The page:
Susanna’s fond parents made two of the biggest lockdown mistakes: confining her in a massively heavy baby-chair, built to withstand temper tantrums and foil attempts at escape, and then overdosing the child on sweet cakes which were meant to shut the little perisher up, but as we can see are having the reverse effect.
The flushed pink cheeks and over bright eyes, the rosebud mouth emitting a piercing scream, and the stout boots drumming on the chair, all point to a sugar rush, avoidable perhaps by offering a well-washed carrot or a banana instead.
Many an exhausted Hackney parent will rejoice when conditions make it possible for some schools and nurseries reopen, and they can get a bit of respite. The quadruple G&T that can sooth a grumpy granny might have worked in Hogarth’s time, but is not compatible with today’s childcare, neither for child nor minder. But other means of restraint are interesting.
Take a look at the heavy chair that contains our Susanna: you can just make out the solid frame with its four thick legs, the baroque curves of the back and sides, and the tray with its enclosing rim, and cupboard space inside.
Built like a battleship, or more likely a merchant vessel, with the combined skills of the shipyards and carpenters of Holland, Europe’s richest trading nation, and we have a piece of furniture that defies a pent up child’s lust for freedom, keeping it prisoner in a rigid but protective embrace.
This image of a child in a high chair, by Johannes Verspronck, painted in 1654, is more sinister.
The sleeping infant is wedged into one of those massive structures, opened up to reveal a lower shelf on which sits an earthenware pot of hot coals.
A messy bowl of uneaten food slops all over the tray, and a wakeful cat, a paw raised in warning, points to the silk ribbon of the child’s shoe, slipping towards the burning embers, as if arson were not enough, along with carbon monoxide poisoning, to add to this evidence of child neglect.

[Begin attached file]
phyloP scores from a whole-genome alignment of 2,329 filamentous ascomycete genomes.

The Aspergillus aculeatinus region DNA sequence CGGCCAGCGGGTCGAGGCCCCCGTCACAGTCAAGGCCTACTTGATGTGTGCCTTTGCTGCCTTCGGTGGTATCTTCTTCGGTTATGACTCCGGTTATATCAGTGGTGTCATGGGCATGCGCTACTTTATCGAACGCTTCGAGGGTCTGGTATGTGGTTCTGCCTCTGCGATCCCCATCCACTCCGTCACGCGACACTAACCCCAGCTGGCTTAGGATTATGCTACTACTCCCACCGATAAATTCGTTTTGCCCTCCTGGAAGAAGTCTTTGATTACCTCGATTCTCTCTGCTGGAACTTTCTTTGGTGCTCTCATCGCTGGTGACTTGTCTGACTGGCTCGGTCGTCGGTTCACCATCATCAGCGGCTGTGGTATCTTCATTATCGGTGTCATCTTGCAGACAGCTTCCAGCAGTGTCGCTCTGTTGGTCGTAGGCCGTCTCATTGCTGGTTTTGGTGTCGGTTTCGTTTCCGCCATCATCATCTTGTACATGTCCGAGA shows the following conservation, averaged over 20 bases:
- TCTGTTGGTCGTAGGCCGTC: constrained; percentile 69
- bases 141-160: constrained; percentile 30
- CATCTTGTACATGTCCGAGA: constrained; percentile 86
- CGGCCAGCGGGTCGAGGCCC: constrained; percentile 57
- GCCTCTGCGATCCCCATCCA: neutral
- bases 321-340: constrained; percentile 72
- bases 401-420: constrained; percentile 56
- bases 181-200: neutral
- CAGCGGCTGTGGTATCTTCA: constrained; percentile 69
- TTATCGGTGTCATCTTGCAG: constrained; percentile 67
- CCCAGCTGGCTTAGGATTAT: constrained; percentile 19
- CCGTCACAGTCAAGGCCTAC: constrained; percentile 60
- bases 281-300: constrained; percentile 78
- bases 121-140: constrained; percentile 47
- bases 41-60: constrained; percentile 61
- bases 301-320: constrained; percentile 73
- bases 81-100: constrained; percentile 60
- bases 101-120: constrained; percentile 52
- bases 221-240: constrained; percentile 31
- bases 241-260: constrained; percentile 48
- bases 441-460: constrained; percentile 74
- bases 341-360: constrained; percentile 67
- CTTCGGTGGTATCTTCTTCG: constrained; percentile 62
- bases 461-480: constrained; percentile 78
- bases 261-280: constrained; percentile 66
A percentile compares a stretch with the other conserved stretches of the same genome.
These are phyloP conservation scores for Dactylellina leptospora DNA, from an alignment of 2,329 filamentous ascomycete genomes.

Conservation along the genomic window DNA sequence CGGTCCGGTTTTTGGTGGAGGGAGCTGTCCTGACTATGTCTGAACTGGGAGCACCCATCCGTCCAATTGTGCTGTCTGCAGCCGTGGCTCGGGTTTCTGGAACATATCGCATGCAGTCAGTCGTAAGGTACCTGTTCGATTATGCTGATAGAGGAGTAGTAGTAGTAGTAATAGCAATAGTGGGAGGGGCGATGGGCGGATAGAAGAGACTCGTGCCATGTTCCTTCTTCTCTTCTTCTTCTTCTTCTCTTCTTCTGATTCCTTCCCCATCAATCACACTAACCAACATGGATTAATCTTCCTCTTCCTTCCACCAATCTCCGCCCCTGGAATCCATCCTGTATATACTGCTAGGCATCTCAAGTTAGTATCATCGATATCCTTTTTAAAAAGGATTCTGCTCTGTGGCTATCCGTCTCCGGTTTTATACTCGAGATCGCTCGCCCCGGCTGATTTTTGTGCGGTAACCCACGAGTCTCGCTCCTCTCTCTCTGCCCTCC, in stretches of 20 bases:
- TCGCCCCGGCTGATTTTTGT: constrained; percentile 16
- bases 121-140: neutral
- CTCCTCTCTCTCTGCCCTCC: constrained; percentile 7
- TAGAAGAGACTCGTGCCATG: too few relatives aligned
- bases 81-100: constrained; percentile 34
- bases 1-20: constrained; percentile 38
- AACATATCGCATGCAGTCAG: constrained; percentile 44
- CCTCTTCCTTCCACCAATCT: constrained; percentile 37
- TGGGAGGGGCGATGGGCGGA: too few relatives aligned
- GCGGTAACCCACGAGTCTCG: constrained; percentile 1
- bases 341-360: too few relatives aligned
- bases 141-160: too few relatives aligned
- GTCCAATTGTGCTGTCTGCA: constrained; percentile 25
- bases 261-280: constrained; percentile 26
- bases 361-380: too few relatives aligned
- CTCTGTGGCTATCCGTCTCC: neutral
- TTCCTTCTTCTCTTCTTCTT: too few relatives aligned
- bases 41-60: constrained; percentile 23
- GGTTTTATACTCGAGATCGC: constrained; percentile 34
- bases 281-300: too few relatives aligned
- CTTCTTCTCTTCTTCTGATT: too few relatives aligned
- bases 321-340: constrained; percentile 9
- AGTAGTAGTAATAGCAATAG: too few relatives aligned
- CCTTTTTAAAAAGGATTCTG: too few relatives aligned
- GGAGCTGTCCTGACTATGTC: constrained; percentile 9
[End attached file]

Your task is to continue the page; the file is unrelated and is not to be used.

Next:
But childcare in 17th-century Holland was kindly, as Rembrandt caught in this little sketch of a toddler, head safely enclosed in a crash helmet, taking its first steps, proud mother urging her on, prudent granny holding her back.
This helmet appears in many Dutch genre paintings, a clever and comfortable form of protection; here Nicolaes Maes shows a lacemaker at work in a tranquil domestic setting, the young mother bows her head over this constricting, tedious activity, while the child looks firmly ahead, determined to get the hell out as soon as he can.
Another structure seen in 17th-century paintings is the baby-walker, evolved to mitigate an infant’s first experience of the heady joys of independent movement.
It is a universal truth that a manic toddler can wreck a tidy living room in seconds, like a Second World War Sherman tank, and it would be a heart of stone that did not condone this delight in its newfound freedom.
So the walking frame evolved, allowing mobility with built-in protection; a robust structure on wheels, sometimes with the equivalent of our familiar six feet of surrounding space, designed so that the intrepid driver could not reach out and wreck vulnerable objects, yet stable enough to avoid toppling over and injuring the infant.
Genre scenes and portraits of the time show these fearsome objects in use.
However, a stability was also achieved in this minimalist three-legged walker used by the baby Jesus in an image backing a much larger late 15th-century work by Hieronymous Bosch, where this light and completely safe structure, with a combination of mathematics (a three-legged seat has no tipping point) and divine intervention, replaced the need for Susanna’s heavy woodwork.
An earlier scene from a Book of Hours, illustrated for Katherina van Kleef about the same time, shows the Holy Family at work with baby Jesus safely on the move in a similar contraption.
Rembrandt has the last word, with a temper tantrum entering its final shattering stage, but without the existing support systems that we count on in Hackney.